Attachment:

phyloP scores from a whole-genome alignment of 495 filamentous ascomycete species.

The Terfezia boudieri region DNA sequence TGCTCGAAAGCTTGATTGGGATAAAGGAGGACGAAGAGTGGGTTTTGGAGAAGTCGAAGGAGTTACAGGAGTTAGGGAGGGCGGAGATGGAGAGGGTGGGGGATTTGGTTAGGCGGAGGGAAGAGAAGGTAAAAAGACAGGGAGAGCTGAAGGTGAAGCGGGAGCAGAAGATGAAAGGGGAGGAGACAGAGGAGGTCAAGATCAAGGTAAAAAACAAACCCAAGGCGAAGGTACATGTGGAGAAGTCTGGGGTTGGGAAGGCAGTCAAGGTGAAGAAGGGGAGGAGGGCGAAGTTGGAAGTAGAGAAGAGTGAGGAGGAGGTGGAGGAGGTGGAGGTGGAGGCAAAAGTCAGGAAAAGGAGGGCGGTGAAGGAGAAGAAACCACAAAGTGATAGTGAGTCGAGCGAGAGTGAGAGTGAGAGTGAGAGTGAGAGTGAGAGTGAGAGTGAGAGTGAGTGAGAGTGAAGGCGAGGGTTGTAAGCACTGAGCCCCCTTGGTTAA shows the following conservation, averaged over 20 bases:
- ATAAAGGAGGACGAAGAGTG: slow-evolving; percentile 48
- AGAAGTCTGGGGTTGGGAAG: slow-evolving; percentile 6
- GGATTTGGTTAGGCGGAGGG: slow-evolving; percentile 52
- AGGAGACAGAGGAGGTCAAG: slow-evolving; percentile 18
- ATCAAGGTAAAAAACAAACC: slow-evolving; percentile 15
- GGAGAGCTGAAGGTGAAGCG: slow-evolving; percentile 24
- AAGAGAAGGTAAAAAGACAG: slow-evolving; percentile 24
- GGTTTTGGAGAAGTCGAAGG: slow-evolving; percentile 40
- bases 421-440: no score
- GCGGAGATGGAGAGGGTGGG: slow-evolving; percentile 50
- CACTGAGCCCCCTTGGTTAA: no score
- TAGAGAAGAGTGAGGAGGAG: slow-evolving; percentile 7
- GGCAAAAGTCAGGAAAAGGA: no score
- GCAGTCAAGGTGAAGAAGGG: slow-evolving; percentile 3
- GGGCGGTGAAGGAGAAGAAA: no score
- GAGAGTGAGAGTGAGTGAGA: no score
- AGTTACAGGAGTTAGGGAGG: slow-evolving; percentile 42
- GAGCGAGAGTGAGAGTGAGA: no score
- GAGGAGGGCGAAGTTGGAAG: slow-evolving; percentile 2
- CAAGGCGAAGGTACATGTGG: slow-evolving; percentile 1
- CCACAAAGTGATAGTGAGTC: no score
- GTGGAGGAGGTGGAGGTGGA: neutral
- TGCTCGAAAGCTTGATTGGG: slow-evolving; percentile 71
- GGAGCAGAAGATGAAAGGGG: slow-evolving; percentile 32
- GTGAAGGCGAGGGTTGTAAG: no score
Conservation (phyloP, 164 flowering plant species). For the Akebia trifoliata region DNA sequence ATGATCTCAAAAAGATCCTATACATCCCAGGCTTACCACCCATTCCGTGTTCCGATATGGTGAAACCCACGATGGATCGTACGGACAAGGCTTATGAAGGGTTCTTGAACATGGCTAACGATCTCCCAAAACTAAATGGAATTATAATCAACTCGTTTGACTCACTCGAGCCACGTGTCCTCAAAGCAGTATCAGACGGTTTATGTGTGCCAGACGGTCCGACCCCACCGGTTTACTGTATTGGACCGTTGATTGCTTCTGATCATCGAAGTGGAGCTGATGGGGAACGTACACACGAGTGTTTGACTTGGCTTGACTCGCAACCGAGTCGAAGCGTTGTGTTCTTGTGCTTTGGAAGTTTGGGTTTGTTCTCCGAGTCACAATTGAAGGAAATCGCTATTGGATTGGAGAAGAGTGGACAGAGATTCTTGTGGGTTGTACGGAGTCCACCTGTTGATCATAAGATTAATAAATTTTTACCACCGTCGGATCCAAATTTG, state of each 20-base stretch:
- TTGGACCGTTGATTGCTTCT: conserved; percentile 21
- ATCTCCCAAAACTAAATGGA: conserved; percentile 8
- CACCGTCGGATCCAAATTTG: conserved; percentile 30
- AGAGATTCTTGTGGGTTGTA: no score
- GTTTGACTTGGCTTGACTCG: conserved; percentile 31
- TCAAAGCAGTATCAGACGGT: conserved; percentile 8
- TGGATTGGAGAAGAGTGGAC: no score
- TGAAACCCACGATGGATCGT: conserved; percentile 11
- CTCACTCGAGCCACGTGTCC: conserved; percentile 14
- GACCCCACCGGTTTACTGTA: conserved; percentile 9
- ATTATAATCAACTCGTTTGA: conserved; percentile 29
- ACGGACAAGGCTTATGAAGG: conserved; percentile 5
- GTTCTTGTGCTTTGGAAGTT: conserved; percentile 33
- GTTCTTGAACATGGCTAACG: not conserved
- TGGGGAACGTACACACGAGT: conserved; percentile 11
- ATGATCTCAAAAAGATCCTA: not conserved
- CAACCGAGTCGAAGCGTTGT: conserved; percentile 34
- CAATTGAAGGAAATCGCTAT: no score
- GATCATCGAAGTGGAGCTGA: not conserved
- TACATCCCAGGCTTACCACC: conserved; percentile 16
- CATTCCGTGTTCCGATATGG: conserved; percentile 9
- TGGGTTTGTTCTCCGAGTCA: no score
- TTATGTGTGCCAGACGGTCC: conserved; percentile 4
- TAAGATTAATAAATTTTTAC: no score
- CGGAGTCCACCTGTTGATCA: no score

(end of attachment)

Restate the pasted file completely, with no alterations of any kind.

phyloP scores from a whole-genome alignment of 495 filamentous ascomycete species.

The Terfezia boudieri region DNA sequence TGCTCGAAAGCTTGATTGGGATAAAGGAGGACGAAGAGTGGGTTTTGGAGAAGTCGAAGGAGTTACAGGAGTTAGGGAGGGCGGAGATGGAGAGGGTGGGGGATTTGGTTAGGCGGAGGGAAGAGAAGGTAAAAAGACAGGGAGAGCTGAAGGTGAAGCGGGAGCAGAAGATGAAAGGGGAGGAGACAGAGGAGGTCAAGATCAAGGTAAAAAACAAACCCAAGGCGAAGGTACATGTGGAGAAGTCTGGGGTTGGGAAGGCAGTCAAGGTGAAGAAGGGGAGGAGGGCGAAGTTGGAAGTAGAGAAGAGTGAGGAGGAGGTGGAGGAGGTGGAGGTGGAGGCAAAAGTCAGGAAAAGGAGGGCGGTGAAGGAGAAGAAACCACAAAGTGATAGTGAGTCGAGCGAGAGTGAGAGTGAGAGTGAGAGTGAGAGTGAGAGTGAGAGTGAGAGTGAGTGAGAGTGAAGGCGAGGGTTGTAAGCACTGAGCCCCCTTGGTTAA shows the following conservation, averaged over 20 bases:
- ATAAAGGAGGACGAAGAGTG: slow-evolving; percentile 48
- AGAAGTCTGGGGTTGGGAAG: slow-evolving; percentile 6
- GGATTTGGTTAGGCGGAGGG: slow-evolving; percentile 52
- AGGAGACAGAGGAGGTCAAG: slow-evolving; percentile 18
- ATCAAGGTAAAAAACAAACC: slow-evolving; percentile 15
- GGAGAGCTGAAGGTGAAGCG: slow-evolving; percentile 24
- AAGAGAAGGTAAAAAGACAG: slow-evolving; percentile 24
- GGTTTTGGAGAAGTCGAAGG: slow-evolving; percentile 40
- bases 421-440: no score
- GCGGAGATGGAGAGGGTGGG: slow-evolving; percentile 50
- CACTGAGCCCCCTTGGTTAA: no score
- TAGAGAAGAGTGAGGAGGAG: slow-evolving; percentile 7
- GGCAAAAGTCAGGAAAAGGA: no score
- GCAGTCAAGGTGAAGAAGGG: slow-evolving; percentile 3
- GGGCGGTGAAGGAGAAGAAA: no score
- GAGAGTGAGAGTGAGTGAGA: no score
- AGTTACAGGAGTTAGGGAGG: slow-evolving; percentile 42
- GAGCGAGAGTGAGAGTGAGA: no score
- GAGGAGGGCGAAGTTGGAAG: slow-evolving; percentile 2
- CAAGGCGAAGGTACATGTGG: slow-evolving; percentile 1
- CCACAAAGTGATAGTGAGTC: no score
- GTGGAGGAGGTGGAGGTGGA: neutral
- TGCTCGAAAGCTTGATTGGG: slow-evolving; percentile 71
- GGAGCAGAAGATGAAAGGGG: slow-evolving; percentile 32
- GTGAAGGCGAGGGTTGTAAG: no score
Conservation (phyloP, 164 flowering plant species). For the Akebia trifoliata region DNA sequence ATGATCTCAAAAAGATCCTATACATCCCAGGCTTACCACCCATTCCGTGTTCCGATATGGTGAAACCCACGATGGATCGTACGGACAAGGCTTATGAAGGGTTCTTGAACATGGCTAACGATCTCCCAAAACTAAATGGAATTATAATCAACTCGTTTGACTCACTCGAGCCACGTGTCCTCAAAGCAGTATCAGACGGTTTATGTGTGCCAGACGGTCCGACCCCACCGGTTTACTGTATTGGACCGTTGATTGCTTCTGATCATCGAAGTGGAGCTGATGGGGAACGTACACACGAGTGTTTGACTTGGCTTGACTCGCAACCGAGTCGAAGCGTTGTGTTCTTGTGCTTTGGAAGTTTGGGTTTGTTCTCCGAGTCACAATTGAAGGAAATCGCTATTGGATTGGAGAAGAGTGGACAGAGATTCTTGTGGGTTGTACGGAGTCCACCTGTTGATCATAAGATTAATAAATTTTTACCACCGTCGGATCCAAATTTG, state of each 20-base stretch:
- TTGGACCGTTGATTGCTTCT: conserved; percentile 21
- ATCTCCCAAAACTAAATGGA: conserved; percentile 8
- CACCGTCGGATCCAAATTTG: conserved; percentile 30
- AGAGATTCTTGTGGGTTGTA: no score
- GTTTGACTTGGCTTGACTCG: conserved; percentile 31
- TCAAAGCAGTATCAGACGGT: conserved; percentile 8
- TGGATTGGAGAAGAGTGGAC: no score
- TGAAACCCACGATGGATCGT: conserved; percentile 11
- CTCACTCGAGCCACGTGTCC: conserved; percentile 14
- GACCCCACCGGTTTACTGTA: conserved; percentile 9
- ATTATAATCAACTCGTTTGA: conserved; percentile 29
- ACGGACAAGGCTTATGAAGG: conserved; percentile 5
- GTTCTTGTGCTTTGGAAGTT: conserved; percentile 33
- GTTCTTGAACATGGCTAACG: not conserved
- TGGGGAACGTACACACGAGT: conserved; percentile 11
- ATGATCTCAAAAAGATCCTA: not conserved
- CAACCGAGTCGAAGCGTTGT: conserved; percentile 34
- CAATTGAAGGAAATCGCTAT: no score
- GATCATCGAAGTGGAGCTGA: not conserved
- TACATCCCAGGCTTACCACC: conserved; percentile 16
- CATTCCGTGTTCCGATATGG: conserved; percentile 9
- TGGGTTTGTTCTCCGAGTCA: no score
- TTATGTGTGCCAGACGGTCC: conserved; percentile 4
- TAAGATTAATAAATTTTTAC: no score
- CGGAGTCCACCTGTTGATCA: no score